Renovation plan leaves fate of poor unresolved

November 08, 1998|By MICHAEL OLESKER

IN THE CLOSING days of the Recent Unpleasantness, also known as statewide elections, Baltimore County Executive C. A. Dutch Ruppersberger was asked about an issue never, heaven forbid, mentioned in all of the clamor caused by maybe 17,000 candidates running for office around here: the poor.

"The poor?" Ruppersberger said.

He knows about them, of course. He just hadn't heard them mentioned in a season of statewide politicking and TV commercializing in which the poor were relegated to inconvenient afterthought.

In his four years running Baltimore County, Ruppersberger has tried to deal with poverty problems in thoughtful ways, without resorting to scare tactics, divisiveness or the chaotic tearing-down and building- up and tearing-down maneuvers that characterize the city's Eternal Unpleasantness, also known as Daniel P. Henson.

The latest from Henson, the city's housing commissioner, is a plan to tear down public housing on which this same Henson spent millions of public dollars only a few years ago for highly controversial renovations.

Does anybody remember? Just three years ago, Henson was grandly criticized for spending more than $25 million on public housing repairs, some of which money federal auditors then found had been squandered on phony or inflated invoices, plenty more of which included work that was done poorly or not at all, and plenty more of which (nearly $7 million in contracts) was awarded without competitive bidding to friends and relatives of city officials, including Henson and Mayor Kurt L. Schmoke.

Some months ago, when the deep thinkers in Washington managed to get their minds off Monica Lewinsky's dress, they noticed a much more unwholesome stain about Baltimore's housing bureaucracy. So they said they would investigate.

Result? Cries from City Hall that this was an act of federal racism. How dare Washington inquire about the spending of its own money? There followed retreat by skittish D.C. types, self-conscious regrouping and then a sign of sanity: Washington will, in fact, look into spending and building and tearing down by Baltimore's housing department.

All of which brings us to recent days, and the latest from Henson, who now wishes to raze some of this housing into which he so recently poured millions of dollars, and Ruppersberger, out there in suburbia with his own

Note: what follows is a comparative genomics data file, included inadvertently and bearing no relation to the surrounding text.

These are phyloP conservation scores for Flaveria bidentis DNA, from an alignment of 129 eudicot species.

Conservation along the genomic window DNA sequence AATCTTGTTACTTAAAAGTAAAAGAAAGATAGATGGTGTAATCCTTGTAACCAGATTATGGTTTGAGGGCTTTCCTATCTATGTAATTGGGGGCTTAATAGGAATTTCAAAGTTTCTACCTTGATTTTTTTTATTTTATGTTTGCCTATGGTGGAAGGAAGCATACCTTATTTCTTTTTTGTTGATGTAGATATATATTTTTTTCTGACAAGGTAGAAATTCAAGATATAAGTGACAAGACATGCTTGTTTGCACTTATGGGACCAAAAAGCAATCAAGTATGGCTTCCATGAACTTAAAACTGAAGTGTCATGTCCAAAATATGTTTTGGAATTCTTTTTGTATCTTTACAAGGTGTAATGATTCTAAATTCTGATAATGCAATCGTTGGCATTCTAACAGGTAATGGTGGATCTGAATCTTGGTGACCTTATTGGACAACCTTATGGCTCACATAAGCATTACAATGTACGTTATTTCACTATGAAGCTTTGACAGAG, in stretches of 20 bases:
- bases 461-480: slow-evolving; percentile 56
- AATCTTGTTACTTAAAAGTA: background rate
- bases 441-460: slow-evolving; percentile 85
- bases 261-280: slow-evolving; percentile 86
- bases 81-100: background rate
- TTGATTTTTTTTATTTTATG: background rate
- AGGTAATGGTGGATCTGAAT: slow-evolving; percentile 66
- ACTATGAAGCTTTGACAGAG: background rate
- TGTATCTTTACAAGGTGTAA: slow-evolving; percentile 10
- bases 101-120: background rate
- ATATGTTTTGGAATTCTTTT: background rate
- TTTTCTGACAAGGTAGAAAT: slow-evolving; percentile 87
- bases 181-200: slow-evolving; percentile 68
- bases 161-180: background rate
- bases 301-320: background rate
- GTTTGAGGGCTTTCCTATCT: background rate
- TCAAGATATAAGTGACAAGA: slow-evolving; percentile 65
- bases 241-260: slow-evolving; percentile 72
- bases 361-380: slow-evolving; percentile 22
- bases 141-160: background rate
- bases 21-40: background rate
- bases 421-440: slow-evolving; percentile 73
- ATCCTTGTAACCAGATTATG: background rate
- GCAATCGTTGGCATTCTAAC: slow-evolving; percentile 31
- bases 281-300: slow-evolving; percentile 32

problems, who was asked what all of this means to his county.

Among other things, city officials have talked a great deal lately of moving poor people out of the center city. Into suburbia, perhaps. Two weeks ago, The Sun's Gerard Shields reported on city redevelopment plans to demolish decayed pieces of downtown's west side, pulling down the last high-rise projects and moving the homeless.

Moving them where? The city isn't always clear about such things. Just: somewhere else. The city's long twilight slide has to stop somewhere. Already, about 70 percent of the region's poor, jobless and homeless live inside the city limits. The city has twice as many poor people -- more than 156,000 -- as all surrounding counties combined.

So, as Daniel P. Henson offers his plans to tear down more housing, the question is: Where might all these people go, Dutch Ruppersberger?

"Our philosophy," he replied, "has always been to build instead of tear down. Forcing people to move isn't the answer. We have poor neighborhoods here. But our plan has been to work on alleys and sidewalks, work on schools and crime, try to restore pride.

"And jobs. The previous administration created 800 jobs. We've created 22,000 jobs. Not by tearing down and moving people out. The city's got to focus on those things. We have our poverty issues. We talk about creating jobs and creating day care.

"When I took office, we had 90,000 rental units in the county. We doubled the number of our inspectors. We pressured slum lords. But we're not dispersing people to other neighborhoods."

All of the above was said in rapid-fire delivery -- not unusual for Ruppersberger -- but also seemed a prepared first line of defense. The city wants to disperse the poor for the same reasons the counties do not want them sent their way: In our time, the poor are associated, fairly or otherwise, with crime and drug traffic and neighborhood decay, and with middle-class people taking flight from them.

"What you're saying," Ruppersberger was told, "is probably similar to what every other county executive would say."

"Yeah," he laughed, "but they don't have to say anything anymore."

He meant, since Election Day. The old leadership is gone from Howard, Harford and Anne Arundel counties. The new hTC executives will have to deal with the poor -- their own and those who might be dispersed from the city.

Thus, as they look toward Baltimore, many will be asking two questions: Will those undesired poor be headed our way?

And, parenthetically, as Daniel P. Henson offers plans to knock down public housing he so recently spent millions to renovate, who will get the contracts to do such work -- more of the friends of Daniel P. Henson?

Pub Date: 11/08/98

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